Go to Forum Home Building Refurbishment and Retrofit Advice: wet insulation at perimeter of insulated ground floor

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    • #31948

      Hello AECB Retrofit Hive Mind

      I had a question about insulating under a suspended timber floor (accessible by a cellar) – see attached sketch.

      Retrofitting a solid wall house (1899). I’ve full-filled the space between the joists with sheeps wool and in some cases recycled denim and cotton and stapled a breather membrane underneath to hold it all in place.

      Potential Problem:
      At the perimeter when I’ve pulled out some of the insulation that has been touching the external wall it is wet. Does this pose a problem? I worry that damp wool by the joist ends might eventually lead to rot. This wet is just the dampness of the surrounding earth due to rain.

      – Could another insulant be used like EPS that won’t retain the moisture? But this may just trap the moisture against the joists.
      – Could I leave it uninsulated at the perimeter and just make it more airtight with the breather membrane? But I might end up with cold strips around the room.
      – Could I line the area at the perimeter with a moisture barrier, like the breather membrane? But would this leave enough air movement to stop rot.

      Has anyone else dealt with this effectively before?

      Many thanks

    • #39224
      Mark Siddall

      Hi Flo,

      This interface is a challenge for many retrofits.

      For one example of how this has been resolved see Andy Simmonds retrofit:

      Foam could make the issue worse (traps moisture into timber as evaporation is prevented.)
      Consider treating the timber in order to help improve resistance to moisture damage.


    • #39225

      Thanks very much for the response Mark. I'll check those links out and report back.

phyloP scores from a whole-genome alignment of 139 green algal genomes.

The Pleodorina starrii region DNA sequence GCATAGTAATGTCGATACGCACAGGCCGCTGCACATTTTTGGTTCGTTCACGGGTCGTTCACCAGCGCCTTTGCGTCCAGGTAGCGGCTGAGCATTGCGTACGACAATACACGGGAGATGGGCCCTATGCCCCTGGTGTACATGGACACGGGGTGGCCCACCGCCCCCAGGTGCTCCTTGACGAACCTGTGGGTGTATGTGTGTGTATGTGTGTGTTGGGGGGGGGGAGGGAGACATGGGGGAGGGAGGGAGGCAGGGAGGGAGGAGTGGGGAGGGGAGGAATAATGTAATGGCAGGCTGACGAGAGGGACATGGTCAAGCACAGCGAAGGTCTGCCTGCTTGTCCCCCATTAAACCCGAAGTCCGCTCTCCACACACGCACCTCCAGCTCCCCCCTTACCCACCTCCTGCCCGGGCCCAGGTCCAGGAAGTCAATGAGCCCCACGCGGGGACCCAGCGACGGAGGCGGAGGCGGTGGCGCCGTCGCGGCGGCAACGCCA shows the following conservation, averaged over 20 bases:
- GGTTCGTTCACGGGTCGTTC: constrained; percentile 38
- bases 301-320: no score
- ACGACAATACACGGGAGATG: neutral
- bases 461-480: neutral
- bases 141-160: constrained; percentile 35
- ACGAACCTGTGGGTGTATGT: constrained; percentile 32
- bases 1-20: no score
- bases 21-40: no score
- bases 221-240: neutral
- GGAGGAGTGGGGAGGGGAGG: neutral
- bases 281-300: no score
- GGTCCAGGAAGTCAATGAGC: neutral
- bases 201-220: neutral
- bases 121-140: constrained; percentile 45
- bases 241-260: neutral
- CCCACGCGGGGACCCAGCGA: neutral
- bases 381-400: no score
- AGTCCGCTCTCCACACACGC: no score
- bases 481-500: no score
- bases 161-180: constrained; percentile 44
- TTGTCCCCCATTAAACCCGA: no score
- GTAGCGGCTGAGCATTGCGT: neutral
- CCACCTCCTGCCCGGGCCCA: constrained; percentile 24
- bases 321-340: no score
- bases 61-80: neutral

• #39226
      Tom Foster

      Carry the EWI down to base of foundation in a trench backfilled as a french drain! and minimise or omit the suspended floor insulation. Esp as it looks like you'd get a good deep downstand of insulation hence a good long path-length through soil, of heat passing down through the basement floor, curving out and up to surface. That 'thickness' of soil makes a good insulator. You'd also get a bone-dry basement and it would be part of the heated/habitable volume.

    • #39227

      Well it's a rather delayed from me, but better late than never.

      Mark: I had a look at Andy Simmonds retrofit, which was impressive to say the least. His solution was great but I wouldn't be able to get it to work in my particular cellar and ground floor without major disruption (especially while my family was living in it).

      Tom: Thanks, I like your idea and its something I did do on the east and north side of the house where I could manage to get below the joists, however this soggy insulation I was getting was coming through the south-east and south-west corner of the cellar. While the north, east and west-gennel is externally insulated, the south side of the house is directly onto the street so I can't french drain it or externally insulate it there (wish I could). I'm planning on doing internal in the future.

      I have tried to adapt a bit of Andy Simmonds ground floor retrofit idea and have wrapped breather membrane around the insulation where it penetrates the cellar walls, like a sort of breathable tanking,hopefully this will allow the timbers to breath still and not get too wet. It was a bit fiddly making these individualised little pockets for the insulation to sit in but I have attached a couple of photos of it.

      2 months later and the insulation is still bone dry at least!

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